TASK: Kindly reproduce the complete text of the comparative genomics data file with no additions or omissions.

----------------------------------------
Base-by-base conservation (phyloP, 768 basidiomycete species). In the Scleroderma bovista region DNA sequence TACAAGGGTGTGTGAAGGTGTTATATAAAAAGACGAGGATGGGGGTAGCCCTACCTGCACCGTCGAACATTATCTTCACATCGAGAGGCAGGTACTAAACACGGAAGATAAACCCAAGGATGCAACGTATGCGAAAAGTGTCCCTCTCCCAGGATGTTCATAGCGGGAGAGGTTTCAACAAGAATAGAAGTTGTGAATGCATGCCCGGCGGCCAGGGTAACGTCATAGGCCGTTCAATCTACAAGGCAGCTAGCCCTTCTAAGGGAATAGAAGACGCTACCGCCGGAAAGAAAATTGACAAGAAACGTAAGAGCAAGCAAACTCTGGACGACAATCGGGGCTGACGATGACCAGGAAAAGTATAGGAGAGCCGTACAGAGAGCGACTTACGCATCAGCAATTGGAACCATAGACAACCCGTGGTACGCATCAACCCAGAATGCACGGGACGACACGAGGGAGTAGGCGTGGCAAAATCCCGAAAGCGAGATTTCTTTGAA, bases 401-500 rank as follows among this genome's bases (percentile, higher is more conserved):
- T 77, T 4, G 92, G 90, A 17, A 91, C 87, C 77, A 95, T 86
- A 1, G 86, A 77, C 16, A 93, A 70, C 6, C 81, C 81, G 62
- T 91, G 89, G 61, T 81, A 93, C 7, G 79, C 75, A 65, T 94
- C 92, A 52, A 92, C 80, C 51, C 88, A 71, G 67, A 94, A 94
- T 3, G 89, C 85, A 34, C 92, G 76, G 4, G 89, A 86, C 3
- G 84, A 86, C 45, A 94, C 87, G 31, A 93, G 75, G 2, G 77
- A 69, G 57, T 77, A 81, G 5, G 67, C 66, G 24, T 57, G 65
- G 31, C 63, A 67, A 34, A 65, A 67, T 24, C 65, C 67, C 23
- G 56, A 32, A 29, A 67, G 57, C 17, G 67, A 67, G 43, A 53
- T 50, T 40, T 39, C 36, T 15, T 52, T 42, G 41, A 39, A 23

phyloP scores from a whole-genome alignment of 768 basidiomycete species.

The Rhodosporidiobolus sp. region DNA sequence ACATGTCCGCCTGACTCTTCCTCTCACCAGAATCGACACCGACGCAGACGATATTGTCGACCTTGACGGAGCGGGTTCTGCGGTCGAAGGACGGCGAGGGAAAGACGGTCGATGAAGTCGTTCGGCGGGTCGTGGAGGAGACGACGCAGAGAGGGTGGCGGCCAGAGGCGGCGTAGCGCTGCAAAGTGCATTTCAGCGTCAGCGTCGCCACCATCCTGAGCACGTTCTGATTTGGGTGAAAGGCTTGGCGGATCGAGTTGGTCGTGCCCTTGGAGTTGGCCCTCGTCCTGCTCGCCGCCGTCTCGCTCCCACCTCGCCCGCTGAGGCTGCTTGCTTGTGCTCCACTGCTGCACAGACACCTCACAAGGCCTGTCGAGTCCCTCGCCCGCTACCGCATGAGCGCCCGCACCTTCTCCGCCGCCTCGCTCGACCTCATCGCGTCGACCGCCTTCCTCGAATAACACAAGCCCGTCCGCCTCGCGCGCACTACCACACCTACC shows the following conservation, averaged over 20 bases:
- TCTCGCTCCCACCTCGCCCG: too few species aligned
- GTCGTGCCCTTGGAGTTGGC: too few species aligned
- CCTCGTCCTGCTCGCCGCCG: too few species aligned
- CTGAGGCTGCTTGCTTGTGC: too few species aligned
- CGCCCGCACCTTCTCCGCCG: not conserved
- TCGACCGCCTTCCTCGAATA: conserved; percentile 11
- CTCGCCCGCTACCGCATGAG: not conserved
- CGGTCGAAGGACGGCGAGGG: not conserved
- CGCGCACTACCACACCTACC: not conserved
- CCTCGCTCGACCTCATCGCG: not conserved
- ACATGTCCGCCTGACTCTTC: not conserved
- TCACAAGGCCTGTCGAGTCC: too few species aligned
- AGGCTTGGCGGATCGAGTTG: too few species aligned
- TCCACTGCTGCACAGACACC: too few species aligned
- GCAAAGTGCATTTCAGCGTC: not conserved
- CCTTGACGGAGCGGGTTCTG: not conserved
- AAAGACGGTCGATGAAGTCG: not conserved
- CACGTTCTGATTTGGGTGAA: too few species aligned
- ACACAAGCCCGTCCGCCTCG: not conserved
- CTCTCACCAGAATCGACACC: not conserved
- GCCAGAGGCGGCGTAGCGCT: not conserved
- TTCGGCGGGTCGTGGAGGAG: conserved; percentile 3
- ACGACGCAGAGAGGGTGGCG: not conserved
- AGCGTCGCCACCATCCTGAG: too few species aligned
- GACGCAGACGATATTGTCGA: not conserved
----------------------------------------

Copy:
Base-by-base conservation (phyloP, 768 basidiomycete species). In the Scleroderma bovista region DNA sequence TACAAGGGTGTGTGAAGGTGTTATATAAAAAGACGAGGATGGGGGTAGCCCTACCTGCACCGTCGAACATTATCTTCACATCGAGAGGCAGGTACTAAACACGGAAGATAAACCCAAGGATGCAACGTATGCGAAAAGTGTCCCTCTCCCAGGATGTTCATAGCGGGAGAGGTTTCAACAAGAATAGAAGTTGTGAATGCATGCCCGGCGGCCAGGGTAACGTCATAGGCCGTTCAATCTACAAGGCAGCTAGCCCTTCTAAGGGAATAGAAGACGCTACCGCCGGAAAGAAAATTGACAAGAAACGTAAGAGCAAGCAAACTCTGGACGACAATCGGGGCTGACGATGACCAGGAAAAGTATAGGAGAGCCGTACAGAGAGCGACTTACGCATCAGCAATTGGAACCATAGACAACCCGTGGTACGCATCAACCCAGAATGCACGGGACGACACGAGGGAGTAGGCGTGGCAAAATCCCGAAAGCGAGATTTCTTTGAA, bases 401-500 rank as follows among this genome's bases (percentile, higher is more conserved):
- T 77, T 4, G 92, G 90, A 17, A 91, C 87, C 77, A 95, T 86
- A 1, G 86, A 77, C 16, A 93, A 70, C 6, C 81, C 81, G 62
- T 91, G 89, G 61, T 81, A 93, C 7, G 79, C 75, A 65, T 94
- C 92, A 52, A 92, C 80, C 51, C 88, A 71, G 67, A 94, A 94
- T 3, G 89, C 85, A 34, C 92, G 76, G 4, G 89, A 86, C 3
- G 84, A 86, C 45, A 94, C 87, G 31, A 93, G 75, G 2, G 77
- A 69, G 57, T 77, A 81, G 5, G 67, C 66, G 24, T 57, G 65
- G 31, C 63, A 67, A 34, A 65, A 67, T 24, C 65, C 67, C 23
- G 56, A 32, A 29, A 67, G 57, C 17, G 67, A 67, G 43, A 53
- T 50, T 40, T 39, C 36, T 15, T 52, T 42, G 41, A 39, A 23

phyloP scores from a whole-genome alignment of 768 basidiomycete species.

The Rhodosporidiobolus sp. region DNA sequence ACATGTCCGCCTGACTCTTCCTCTCACCAGAATCGACACCGACGCAGACGATATTGTCGACCTTGACGGAGCGGGTTCTGCGGTCGAAGGACGGCGAGGGAAAGACGGTCGATGAAGTCGTTCGGCGGGTCGTGGAGGAGACGACGCAGAGAGGGTGGCGGCCAGAGGCGGCGTAGCGCTGCAAAGTGCATTTCAGCGTCAGCGTCGCCACCATCCTGAGCACGTTCTGATTTGGGTGAAAGGCTTGGCGGATCGAGTTGGTCGTGCCCTTGGAGTTGGCCCTCGTCCTGCTCGCCGCCGTCTCGCTCCCACCTCGCCCGCTGAGGCTGCTTGCTTGTGCTCCACTGCTGCACAGACACCTCACAAGGCCTGTCGAGTCCCTCGCCCGCTACCGCATGAGCGCCCGCACCTTCTCCGCCGCCTCGCTCGACCTCATCGCGTCGACCGCCTTCCTCGAATAACACAAGCCCGTCCGCCTCGCGCGCACTACCACACCTACC shows the following conservation, averaged over 20 bases:
- TCTCGCTCCCACCTCGCCCG: too few species aligned
- GTCGTGCCCTTGGAGTTGGC: too few species aligned
- CCTCGTCCTGCTCGCCGCCG: too few species aligned
- CTGAGGCTGCTTGCTTGTGC: too few species aligned
- CGCCCGCACCTTCTCCGCCG: not conserved
- TCGACCGCCTTCCTCGAATA: conserved; percentile 11
- CTCGCCCGCTACCGCATGAG: not conserved
- CGGTCGAAGGACGGCGAGGG: not conserved
- CGCGCACTACCACACCTACC: not conserved
- CCTCGCTCGACCTCATCGCG: not conserved
- ACATGTCCGCCTGACTCTTC: not conserved
- TCACAAGGCCTGTCGAGTCC: too few species aligned
- AGGCTTGGCGGATCGAGTTG: too few species aligned
- TCCACTGCTGCACAGACACC: too few species aligned
- GCAAAGTGCATTTCAGCGTC: not conserved
- CCTTGACGGAGCGGGTTCTG: not conserved
- AAAGACGGTCGATGAAGTCG: not conserved
- CACGTTCTGATTTGGGTGAA: too few species aligned
- ACACAAGCCCGTCCGCCTCG: not conserved
- CTCTCACCAGAATCGACACC: not conserved
- GCCAGAGGCGGCGTAGCGCT: not conserved
- TTCGGCGGGTCGTGGAGGAG: conserved; percentile 3
- ACGACGCAGAGAGGGTGGCG: not conserved
- AGCGTCGCCACCATCCTGAG: too few species aligned
- GACGCAGACGATATTGTCGA: not conserved